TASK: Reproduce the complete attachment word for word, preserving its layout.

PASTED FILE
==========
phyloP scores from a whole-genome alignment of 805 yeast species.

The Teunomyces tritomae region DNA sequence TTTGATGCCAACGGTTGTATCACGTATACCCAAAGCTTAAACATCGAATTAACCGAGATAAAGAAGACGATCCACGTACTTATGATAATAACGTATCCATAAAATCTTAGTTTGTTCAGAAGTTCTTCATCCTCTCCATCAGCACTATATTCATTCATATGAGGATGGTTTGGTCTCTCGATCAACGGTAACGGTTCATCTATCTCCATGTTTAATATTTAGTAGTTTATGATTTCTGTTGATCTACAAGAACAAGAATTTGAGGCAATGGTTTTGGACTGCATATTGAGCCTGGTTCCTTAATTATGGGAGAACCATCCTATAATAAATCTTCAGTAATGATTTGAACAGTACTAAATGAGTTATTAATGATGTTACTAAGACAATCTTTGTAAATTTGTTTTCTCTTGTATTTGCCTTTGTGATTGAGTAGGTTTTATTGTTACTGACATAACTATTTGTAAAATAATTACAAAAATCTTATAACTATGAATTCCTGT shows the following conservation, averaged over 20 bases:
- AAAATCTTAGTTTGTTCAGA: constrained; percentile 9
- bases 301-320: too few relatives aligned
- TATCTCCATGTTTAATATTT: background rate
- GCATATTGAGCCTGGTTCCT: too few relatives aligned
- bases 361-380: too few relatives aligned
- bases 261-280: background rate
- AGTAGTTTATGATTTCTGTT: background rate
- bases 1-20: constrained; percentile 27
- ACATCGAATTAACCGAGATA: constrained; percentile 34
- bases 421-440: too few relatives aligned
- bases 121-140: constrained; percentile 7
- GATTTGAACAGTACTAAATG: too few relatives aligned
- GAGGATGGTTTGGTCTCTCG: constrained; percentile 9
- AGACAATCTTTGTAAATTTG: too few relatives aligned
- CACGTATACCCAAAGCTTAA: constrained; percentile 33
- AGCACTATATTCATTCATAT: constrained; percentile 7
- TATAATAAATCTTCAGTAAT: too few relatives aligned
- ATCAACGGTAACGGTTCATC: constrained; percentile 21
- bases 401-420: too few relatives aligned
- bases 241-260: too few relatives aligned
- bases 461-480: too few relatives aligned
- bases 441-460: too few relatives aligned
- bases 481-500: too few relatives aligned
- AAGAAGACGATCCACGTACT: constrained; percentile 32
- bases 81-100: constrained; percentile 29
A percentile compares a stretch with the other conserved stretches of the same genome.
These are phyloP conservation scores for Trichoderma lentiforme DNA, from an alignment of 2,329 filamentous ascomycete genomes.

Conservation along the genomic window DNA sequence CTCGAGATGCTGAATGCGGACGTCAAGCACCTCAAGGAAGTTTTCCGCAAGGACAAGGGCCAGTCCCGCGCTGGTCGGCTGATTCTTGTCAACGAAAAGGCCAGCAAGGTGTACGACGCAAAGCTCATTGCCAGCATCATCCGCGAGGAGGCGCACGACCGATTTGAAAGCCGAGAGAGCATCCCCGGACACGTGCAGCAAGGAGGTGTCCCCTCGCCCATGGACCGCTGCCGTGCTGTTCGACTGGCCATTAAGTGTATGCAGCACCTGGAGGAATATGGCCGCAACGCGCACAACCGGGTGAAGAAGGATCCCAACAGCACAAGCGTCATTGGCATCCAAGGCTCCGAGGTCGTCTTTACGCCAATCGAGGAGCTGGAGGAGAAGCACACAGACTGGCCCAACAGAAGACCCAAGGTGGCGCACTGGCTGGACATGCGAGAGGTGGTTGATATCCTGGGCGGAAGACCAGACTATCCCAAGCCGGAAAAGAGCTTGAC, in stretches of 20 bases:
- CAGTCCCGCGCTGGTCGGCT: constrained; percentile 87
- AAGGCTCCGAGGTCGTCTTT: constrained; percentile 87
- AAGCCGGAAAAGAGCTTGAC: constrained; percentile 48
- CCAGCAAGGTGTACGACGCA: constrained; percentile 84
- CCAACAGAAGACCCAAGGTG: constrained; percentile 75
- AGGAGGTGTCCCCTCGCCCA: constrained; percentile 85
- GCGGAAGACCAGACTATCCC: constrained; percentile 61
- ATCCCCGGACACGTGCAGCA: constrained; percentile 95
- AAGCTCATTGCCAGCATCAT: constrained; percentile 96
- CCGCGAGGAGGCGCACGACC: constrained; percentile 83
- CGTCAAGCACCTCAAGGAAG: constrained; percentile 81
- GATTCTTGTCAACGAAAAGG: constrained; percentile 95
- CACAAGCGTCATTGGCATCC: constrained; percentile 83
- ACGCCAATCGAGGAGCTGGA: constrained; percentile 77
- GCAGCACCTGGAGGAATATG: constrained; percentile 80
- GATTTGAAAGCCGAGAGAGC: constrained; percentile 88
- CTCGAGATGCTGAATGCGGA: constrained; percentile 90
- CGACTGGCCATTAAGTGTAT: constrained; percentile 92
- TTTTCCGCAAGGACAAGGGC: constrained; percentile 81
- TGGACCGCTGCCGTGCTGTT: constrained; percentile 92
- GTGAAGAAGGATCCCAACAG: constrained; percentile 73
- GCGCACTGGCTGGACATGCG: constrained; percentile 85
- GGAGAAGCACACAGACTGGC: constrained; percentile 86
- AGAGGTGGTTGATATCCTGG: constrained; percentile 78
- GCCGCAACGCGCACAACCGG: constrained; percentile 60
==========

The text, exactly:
phyloP scores from a whole-genome alignment of 805 yeast species.

The Teunomyces tritomae region DNA sequence TTTGATGCCAACGGTTGTATCACGTATACCCAAAGCTTAAACATCGAATTAACCGAGATAAAGAAGACGATCCACGTACTTATGATAATAACGTATCCATAAAATCTTAGTTTGTTCAGAAGTTCTTCATCCTCTCCATCAGCACTATATTCATTCATATGAGGATGGTTTGGTCTCTCGATCAACGGTAACGGTTCATCTATCTCCATGTTTAATATTTAGTAGTTTATGATTTCTGTTGATCTACAAGAACAAGAATTTGAGGCAATGGTTTTGGACTGCATATTGAGCCTGGTTCCTTAATTATGGGAGAACCATCCTATAATAAATCTTCAGTAATGATTTGAACAGTACTAAATGAGTTATTAATGATGTTACTAAGACAATCTTTGTAAATTTGTTTTCTCTTGTATTTGCCTTTGTGATTGAGTAGGTTTTATTGTTACTGACATAACTATTTGTAAAATAATTACAAAAATCTTATAACTATGAATTCCTGT shows the following conservation, averaged over 20 bases:
- AAAATCTTAGTTTGTTCAGA: constrained; percentile 9
- bases 301-320: too few relatives aligned
- TATCTCCATGTTTAATATTT: background rate
- GCATATTGAGCCTGGTTCCT: too few relatives aligned
- bases 361-380: too few relatives aligned
- bases 261-280: background rate
- AGTAGTTTATGATTTCTGTT: background rate
- bases 1-20: constrained; percentile 27
- ACATCGAATTAACCGAGATA: constrained; percentile 34
- bases 421-440: too few relatives aligned
- bases 121-140: constrained; percentile 7
- GATTTGAACAGTACTAAATG: too few relatives aligned
- GAGGATGGTTTGGTCTCTCG: constrained; percentile 9
- AGACAATCTTTGTAAATTTG: too few relatives aligned
- CACGTATACCCAAAGCTTAA: constrained; percentile 33
- AGCACTATATTCATTCATAT: constrained; percentile 7
- TATAATAAATCTTCAGTAAT: too few relatives aligned
- ATCAACGGTAACGGTTCATC: constrained; percentile 21
- bases 401-420: too few relatives aligned
- bases 241-260: too few relatives aligned
- bases 461-480: too few relatives aligned
- bases 441-460: too few relatives aligned
- bases 481-500: too few relatives aligned
- AAGAAGACGATCCACGTACT: constrained; percentile 32
- bases 81-100: constrained; percentile 29
A percentile compares a stretch with the other conserved stretches of the same genome.
These are phyloP conservation scores for Trichoderma lentiforme DNA, from an alignment of 2,329 filamentous ascomycete genomes.

Conservation along the genomic window DNA sequence CTCGAGATGCTGAATGCGGACGTCAAGCACCTCAAGGAAGTTTTCCGCAAGGACAAGGGCCAGTCCCGCGCTGGTCGGCTGATTCTTGTCAACGAAAAGGCCAGCAAGGTGTACGACGCAAAGCTCATTGCCAGCATCATCCGCGAGGAGGCGCACGACCGATTTGAAAGCCGAGAGAGCATCCCCGGACACGTGCAGCAAGGAGGTGTCCCCTCGCCCATGGACCGCTGCCGTGCTGTTCGACTGGCCATTAAGTGTATGCAGCACCTGGAGGAATATGGCCGCAACGCGCACAACCGGGTGAAGAAGGATCCCAACAGCACAAGCGTCATTGGCATCCAAGGCTCCGAGGTCGTCTTTACGCCAATCGAGGAGCTGGAGGAGAAGCACACAGACTGGCCCAACAGAAGACCCAAGGTGGCGCACTGGCTGGACATGCGAGAGGTGGTTGATATCCTGGGCGGAAGACCAGACTATCCCAAGCCGGAAAAGAGCTTGAC, in stretches of 20 bases:
- CAGTCCCGCGCTGGTCGGCT: constrained; percentile 87
- AAGGCTCCGAGGTCGTCTTT: constrained; percentile 87
- AAGCCGGAAAAGAGCTTGAC: constrained; percentile 48
- CCAGCAAGGTGTACGACGCA: constrained; percentile 84
- CCAACAGAAGACCCAAGGTG: constrained; percentile 75
- AGGAGGTGTCCCCTCGCCCA: constrained; percentile 85
- GCGGAAGACCAGACTATCCC: constrained; percentile 61
- ATCCCCGGACACGTGCAGCA: constrained; percentile 95
- AAGCTCATTGCCAGCATCAT: constrained; percentile 96
- CCGCGAGGAGGCGCACGACC: constrained; percentile 83
- CGTCAAGCACCTCAAGGAAG: constrained; percentile 81
- GATTCTTGTCAACGAAAAGG: constrained; percentile 95
- CACAAGCGTCATTGGCATCC: constrained; percentile 83
- ACGCCAATCGAGGAGCTGGA: constrained; percentile 77
- GCAGCACCTGGAGGAATATG: constrained; percentile 80
- GATTTGAAAGCCGAGAGAGC: constrained; percentile 88
- CTCGAGATGCTGAATGCGGA: constrained; percentile 90
- CGACTGGCCATTAAGTGTAT: constrained; percentile 92
- TTTTCCGCAAGGACAAGGGC: constrained; percentile 81
- TGGACCGCTGCCGTGCTGTT: constrained; percentile 92
- GTGAAGAAGGATCCCAACAG: constrained; percentile 73
- GCGCACTGGCTGGACATGCG: constrained; percentile 85
- GGAGAAGCACACAGACTGGC: constrained; percentile 86
- AGAGGTGGTTGATATCCTGG: constrained; percentile 78
- GCCGCAACGCGCACAACCGG: constrained; percentile 60